Bartending Basics: How Beer Is Made
All bartenders should be familiar with beer. The beer-brewing process begins with pure water, corn grits, and malted barley. Malted barley is the basic ingredient and is often referred to as the soul of beer. It contributes to the color and characteristic flavor of beer. Malted simply means that the barley has been steeped or soaked in water and allowed to germinate, or grow.
Brewing beer is a step-by-step process:
The corn grits and malt are cooked and blended to create mash.
A sugary liquid, called wort, is extracted from the mash.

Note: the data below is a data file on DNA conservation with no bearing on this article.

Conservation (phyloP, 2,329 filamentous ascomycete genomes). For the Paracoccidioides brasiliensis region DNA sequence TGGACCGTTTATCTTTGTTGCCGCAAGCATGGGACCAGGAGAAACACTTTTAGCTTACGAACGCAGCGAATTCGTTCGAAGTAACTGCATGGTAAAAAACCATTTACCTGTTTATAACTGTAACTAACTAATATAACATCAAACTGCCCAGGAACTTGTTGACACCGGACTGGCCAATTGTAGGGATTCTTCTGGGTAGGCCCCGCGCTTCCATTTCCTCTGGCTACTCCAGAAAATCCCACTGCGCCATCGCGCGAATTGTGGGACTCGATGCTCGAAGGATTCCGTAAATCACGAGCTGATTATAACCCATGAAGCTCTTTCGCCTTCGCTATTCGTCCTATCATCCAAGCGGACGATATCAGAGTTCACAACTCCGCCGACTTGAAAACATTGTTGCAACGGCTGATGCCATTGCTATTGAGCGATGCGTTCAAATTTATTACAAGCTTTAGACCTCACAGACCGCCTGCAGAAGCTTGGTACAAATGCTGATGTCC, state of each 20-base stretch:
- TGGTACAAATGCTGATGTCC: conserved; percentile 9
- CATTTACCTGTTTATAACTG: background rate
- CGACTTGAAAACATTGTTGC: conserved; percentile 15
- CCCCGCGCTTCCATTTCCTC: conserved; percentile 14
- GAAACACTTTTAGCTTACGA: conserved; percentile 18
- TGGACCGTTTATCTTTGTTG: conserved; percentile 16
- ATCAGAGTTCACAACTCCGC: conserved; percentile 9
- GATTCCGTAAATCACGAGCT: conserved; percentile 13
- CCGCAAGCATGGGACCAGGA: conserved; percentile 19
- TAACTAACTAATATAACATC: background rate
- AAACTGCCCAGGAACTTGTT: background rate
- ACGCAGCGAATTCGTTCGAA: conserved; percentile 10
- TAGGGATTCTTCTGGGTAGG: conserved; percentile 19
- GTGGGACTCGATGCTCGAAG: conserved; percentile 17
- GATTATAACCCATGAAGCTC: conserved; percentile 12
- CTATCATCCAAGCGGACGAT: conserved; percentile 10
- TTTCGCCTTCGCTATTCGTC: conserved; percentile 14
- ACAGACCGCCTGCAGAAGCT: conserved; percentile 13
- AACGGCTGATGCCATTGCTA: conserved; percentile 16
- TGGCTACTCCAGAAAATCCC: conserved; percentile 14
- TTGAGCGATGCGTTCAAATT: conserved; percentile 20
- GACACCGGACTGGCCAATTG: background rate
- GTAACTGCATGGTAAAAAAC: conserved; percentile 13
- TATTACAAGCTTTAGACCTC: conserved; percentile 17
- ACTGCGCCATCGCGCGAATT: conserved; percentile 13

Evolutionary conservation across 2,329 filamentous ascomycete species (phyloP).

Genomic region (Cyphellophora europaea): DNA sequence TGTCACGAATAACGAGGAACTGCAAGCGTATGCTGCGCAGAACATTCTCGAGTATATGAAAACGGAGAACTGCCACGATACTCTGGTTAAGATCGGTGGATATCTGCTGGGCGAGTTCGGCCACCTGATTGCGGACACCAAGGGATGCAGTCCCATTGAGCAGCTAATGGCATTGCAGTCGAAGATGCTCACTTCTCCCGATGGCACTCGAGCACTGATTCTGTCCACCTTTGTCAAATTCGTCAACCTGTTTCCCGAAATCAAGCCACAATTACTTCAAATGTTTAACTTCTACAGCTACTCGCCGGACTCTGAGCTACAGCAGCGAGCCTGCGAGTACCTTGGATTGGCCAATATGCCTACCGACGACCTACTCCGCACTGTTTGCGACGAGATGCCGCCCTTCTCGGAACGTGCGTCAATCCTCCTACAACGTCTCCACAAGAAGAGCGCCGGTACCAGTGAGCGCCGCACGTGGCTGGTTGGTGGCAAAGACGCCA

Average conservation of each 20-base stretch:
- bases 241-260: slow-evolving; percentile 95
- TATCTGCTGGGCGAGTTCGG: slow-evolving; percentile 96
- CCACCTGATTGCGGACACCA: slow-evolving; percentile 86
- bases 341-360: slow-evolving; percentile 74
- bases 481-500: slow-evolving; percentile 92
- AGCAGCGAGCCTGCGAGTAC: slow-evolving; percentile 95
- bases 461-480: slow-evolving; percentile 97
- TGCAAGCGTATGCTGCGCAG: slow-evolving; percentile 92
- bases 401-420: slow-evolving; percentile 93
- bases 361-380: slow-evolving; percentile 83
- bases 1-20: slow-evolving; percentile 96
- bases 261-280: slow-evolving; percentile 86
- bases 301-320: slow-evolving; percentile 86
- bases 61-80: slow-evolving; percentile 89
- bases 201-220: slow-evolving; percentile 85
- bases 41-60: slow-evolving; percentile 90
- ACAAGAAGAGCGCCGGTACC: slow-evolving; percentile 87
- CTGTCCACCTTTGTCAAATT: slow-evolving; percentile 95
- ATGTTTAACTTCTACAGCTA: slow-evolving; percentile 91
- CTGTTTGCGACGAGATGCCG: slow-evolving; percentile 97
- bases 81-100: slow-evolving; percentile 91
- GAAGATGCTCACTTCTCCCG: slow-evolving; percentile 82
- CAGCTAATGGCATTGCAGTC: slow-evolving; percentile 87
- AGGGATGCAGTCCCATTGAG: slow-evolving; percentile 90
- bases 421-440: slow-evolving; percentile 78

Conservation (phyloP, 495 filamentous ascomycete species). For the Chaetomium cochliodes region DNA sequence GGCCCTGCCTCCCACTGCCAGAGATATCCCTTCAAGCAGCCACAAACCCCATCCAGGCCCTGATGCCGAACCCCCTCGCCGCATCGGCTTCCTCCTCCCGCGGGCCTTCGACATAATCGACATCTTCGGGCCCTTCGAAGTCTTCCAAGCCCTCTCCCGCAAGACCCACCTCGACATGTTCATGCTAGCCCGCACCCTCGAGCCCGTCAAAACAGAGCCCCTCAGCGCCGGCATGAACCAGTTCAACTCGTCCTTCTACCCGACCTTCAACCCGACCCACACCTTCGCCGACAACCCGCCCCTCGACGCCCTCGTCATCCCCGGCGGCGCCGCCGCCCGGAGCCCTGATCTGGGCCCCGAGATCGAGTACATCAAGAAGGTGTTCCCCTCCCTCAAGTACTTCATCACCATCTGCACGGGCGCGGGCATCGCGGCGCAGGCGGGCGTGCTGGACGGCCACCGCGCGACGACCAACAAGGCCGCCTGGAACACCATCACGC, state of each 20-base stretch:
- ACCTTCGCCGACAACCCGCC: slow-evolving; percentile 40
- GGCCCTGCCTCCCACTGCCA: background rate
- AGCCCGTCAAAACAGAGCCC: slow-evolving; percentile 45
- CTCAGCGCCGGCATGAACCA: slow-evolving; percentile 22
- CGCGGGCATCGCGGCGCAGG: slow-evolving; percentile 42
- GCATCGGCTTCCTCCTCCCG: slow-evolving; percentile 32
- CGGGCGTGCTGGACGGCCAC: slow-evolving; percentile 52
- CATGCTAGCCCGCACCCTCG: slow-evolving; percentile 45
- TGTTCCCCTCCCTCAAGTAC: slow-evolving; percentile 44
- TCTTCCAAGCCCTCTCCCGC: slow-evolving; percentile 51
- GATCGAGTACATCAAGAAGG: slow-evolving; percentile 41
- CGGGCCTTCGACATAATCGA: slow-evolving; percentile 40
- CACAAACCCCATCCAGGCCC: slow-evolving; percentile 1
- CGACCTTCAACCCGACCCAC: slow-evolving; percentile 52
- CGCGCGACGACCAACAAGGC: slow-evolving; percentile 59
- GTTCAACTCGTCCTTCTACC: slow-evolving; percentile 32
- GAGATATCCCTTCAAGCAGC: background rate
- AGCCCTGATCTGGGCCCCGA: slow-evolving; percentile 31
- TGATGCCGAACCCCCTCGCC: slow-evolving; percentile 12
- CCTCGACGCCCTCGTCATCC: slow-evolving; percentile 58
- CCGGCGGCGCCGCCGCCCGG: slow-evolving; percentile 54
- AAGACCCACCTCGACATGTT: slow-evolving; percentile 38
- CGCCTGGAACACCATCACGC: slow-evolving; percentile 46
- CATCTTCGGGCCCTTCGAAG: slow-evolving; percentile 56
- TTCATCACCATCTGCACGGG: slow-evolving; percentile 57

The remaining solid portion of the mash, the brewer's grain, is sold as feed.
The wort is transferred to the brew kettles, where it's boiled and hops are added.
Hops are responsible for the rich aroma and the delicate bitterness in beer.
The wort then moves to the wort cooler.
Sterile air is added next, along with yeast, which converts sugar into alcohol and carbon dioxide. The wort moves to fermentation tanks for a carefully controlled time period.
Brewers can use two different categories of yeast: bottom and top.
Bottom yeast settles to the bottom of the tank after converting all the sugar, and the resulting beer is a lager.
Top yeast rises to the top of the tank when it's done with the sugar, and the beer it produces is an ale.